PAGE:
This is a silly thing, but it's gotten enough traction on Twitter, and enough tipsters have emailed us Zapruder breakdowns of it that we may as well address it. No, the ref nudging a New England linebacker out of the infraction zone on the Patriots' game-winning field goal block wasn't enacting a league bias toward the Pats. It was a normal officiating procedure.

Friend of the program Dom Cosentino got ahold of NFL spokesman Greg Aiello for NJ.com. Here's how Aiello explains both the rule (that defenders must be outside the long-snapper's shoulder pads) and the official assisting in lining up:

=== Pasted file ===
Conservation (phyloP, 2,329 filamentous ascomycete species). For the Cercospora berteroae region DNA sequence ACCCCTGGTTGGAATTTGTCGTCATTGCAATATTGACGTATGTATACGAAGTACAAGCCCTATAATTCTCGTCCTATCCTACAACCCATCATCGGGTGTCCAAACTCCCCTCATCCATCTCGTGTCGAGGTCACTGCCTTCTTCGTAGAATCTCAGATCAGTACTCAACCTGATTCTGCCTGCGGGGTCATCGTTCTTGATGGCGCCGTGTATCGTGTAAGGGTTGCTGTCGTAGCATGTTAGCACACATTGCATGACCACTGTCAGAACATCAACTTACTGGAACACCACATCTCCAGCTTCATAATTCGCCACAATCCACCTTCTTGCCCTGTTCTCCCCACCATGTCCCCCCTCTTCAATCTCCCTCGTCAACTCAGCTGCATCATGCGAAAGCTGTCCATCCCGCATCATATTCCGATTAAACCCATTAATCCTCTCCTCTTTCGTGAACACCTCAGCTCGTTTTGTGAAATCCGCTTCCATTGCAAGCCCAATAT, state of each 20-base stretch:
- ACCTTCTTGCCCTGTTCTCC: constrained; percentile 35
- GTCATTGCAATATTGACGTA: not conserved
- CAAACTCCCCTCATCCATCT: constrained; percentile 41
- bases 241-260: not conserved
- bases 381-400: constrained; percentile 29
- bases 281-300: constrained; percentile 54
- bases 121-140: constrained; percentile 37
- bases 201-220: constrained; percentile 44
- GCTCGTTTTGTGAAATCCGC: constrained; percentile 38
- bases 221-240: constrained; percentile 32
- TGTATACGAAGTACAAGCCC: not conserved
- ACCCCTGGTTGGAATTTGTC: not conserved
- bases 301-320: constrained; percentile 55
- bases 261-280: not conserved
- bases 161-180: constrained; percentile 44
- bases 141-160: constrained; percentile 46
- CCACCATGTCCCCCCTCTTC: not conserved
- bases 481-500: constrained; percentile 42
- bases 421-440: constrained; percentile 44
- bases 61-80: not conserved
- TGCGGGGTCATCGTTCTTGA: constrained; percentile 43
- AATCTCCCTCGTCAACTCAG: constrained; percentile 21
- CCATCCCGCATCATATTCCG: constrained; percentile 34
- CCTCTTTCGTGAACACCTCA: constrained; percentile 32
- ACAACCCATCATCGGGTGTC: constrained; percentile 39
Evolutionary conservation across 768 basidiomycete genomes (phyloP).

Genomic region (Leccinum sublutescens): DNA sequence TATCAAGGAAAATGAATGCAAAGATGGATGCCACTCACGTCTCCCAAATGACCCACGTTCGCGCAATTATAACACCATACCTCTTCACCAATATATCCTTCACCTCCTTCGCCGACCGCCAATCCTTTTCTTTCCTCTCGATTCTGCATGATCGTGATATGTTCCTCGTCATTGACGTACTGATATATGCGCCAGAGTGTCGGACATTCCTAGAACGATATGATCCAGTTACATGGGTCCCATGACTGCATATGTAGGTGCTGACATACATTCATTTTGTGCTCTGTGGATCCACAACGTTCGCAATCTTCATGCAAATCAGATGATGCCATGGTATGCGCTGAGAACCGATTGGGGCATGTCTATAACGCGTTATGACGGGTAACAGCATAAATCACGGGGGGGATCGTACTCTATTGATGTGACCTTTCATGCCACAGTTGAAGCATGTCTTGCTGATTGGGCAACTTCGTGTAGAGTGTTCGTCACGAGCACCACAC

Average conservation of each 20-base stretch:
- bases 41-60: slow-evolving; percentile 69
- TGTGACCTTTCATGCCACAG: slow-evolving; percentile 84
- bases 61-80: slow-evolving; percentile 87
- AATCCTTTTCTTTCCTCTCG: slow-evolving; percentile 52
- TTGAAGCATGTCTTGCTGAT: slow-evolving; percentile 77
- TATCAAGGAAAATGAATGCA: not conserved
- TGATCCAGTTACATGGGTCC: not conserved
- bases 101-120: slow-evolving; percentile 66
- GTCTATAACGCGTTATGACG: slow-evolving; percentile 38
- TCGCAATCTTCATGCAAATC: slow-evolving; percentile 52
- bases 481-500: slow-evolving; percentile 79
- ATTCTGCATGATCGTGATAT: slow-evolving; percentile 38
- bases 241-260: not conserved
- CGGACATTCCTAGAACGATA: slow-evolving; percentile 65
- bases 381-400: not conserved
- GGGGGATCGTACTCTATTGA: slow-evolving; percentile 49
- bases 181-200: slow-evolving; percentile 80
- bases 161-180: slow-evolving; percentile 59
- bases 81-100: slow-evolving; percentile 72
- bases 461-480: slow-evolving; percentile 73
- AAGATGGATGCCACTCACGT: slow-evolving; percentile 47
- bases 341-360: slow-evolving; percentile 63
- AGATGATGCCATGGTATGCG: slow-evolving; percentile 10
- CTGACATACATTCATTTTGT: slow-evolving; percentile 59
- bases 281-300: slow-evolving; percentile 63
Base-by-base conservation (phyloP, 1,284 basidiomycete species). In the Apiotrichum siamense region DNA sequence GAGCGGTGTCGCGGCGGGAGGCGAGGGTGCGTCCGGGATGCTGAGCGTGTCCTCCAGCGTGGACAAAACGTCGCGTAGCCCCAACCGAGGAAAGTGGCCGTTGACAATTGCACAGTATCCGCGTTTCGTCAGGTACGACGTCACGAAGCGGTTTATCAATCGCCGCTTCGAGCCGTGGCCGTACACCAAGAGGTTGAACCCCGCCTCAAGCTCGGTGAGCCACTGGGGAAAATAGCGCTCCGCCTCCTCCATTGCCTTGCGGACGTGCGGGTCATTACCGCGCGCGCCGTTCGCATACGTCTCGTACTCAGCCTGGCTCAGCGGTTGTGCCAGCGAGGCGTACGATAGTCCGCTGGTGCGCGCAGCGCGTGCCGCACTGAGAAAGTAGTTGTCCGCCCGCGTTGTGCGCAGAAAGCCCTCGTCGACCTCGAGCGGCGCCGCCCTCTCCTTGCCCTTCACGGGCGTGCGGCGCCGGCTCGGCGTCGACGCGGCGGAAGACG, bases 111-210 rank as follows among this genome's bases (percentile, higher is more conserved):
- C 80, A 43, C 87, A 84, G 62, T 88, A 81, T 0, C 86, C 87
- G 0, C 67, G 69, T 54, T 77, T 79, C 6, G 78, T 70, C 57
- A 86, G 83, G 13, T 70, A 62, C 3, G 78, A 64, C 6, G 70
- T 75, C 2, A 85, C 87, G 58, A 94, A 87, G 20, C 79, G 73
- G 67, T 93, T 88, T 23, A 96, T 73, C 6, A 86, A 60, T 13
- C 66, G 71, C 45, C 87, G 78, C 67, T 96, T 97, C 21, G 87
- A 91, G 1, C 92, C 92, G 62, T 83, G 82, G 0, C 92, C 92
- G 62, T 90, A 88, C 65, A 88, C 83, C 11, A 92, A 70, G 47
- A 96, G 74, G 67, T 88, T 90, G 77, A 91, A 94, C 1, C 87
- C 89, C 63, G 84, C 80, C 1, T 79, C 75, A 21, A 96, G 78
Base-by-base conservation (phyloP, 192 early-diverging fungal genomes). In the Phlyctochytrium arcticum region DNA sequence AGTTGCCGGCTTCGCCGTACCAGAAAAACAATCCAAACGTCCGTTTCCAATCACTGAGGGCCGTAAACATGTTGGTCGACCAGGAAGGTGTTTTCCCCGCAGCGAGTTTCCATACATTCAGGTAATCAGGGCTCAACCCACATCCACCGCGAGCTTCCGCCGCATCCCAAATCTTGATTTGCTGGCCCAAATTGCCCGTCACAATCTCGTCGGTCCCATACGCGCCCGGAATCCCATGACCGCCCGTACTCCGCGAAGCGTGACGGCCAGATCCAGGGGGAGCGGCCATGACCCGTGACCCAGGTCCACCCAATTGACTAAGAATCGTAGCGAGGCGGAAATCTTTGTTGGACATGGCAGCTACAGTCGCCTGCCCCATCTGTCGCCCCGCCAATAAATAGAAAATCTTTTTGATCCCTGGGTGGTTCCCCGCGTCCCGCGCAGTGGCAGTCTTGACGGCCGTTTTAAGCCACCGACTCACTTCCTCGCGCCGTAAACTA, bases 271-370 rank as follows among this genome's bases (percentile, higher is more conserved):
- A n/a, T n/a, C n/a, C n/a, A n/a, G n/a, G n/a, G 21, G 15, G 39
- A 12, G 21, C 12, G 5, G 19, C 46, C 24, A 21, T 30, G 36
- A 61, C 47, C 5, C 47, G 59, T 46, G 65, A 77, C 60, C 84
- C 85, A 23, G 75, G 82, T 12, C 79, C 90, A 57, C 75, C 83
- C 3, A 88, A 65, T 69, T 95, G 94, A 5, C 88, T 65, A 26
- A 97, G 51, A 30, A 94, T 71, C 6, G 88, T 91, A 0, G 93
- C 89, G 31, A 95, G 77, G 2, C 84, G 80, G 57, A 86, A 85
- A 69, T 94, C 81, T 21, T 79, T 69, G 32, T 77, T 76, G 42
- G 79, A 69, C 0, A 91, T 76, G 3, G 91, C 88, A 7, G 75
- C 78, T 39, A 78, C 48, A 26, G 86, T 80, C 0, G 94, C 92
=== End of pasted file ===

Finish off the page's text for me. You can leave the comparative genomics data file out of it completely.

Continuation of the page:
"It is a standard officiating procedure that occurs regularly," league spokesman Greg Aiello told NJ.com in an email. "In fact, it is on [vice president for officiating] Dean Blandino's video that went to the teams [Thursday] and will be on the version of it that goes to the media [Friday]. That rule was adopted for player safety purposes, another good reason to help avoid violations in advance."

...

"Helping players get lined up properly takes place in other pre-snap situations to avoid administrative penalties," Aiello said. "It's a longstanding standard officiating mechanic."

This is an obvious and appreciated point of emphasis—fewer plays blown dead because of a pre-snap alignment, which no one likes watching, and which if left uncorrected would put players in the same danger that the rules are there to prevent. It would make no sense. Still sucks for the Jets, though.

[NJ.com]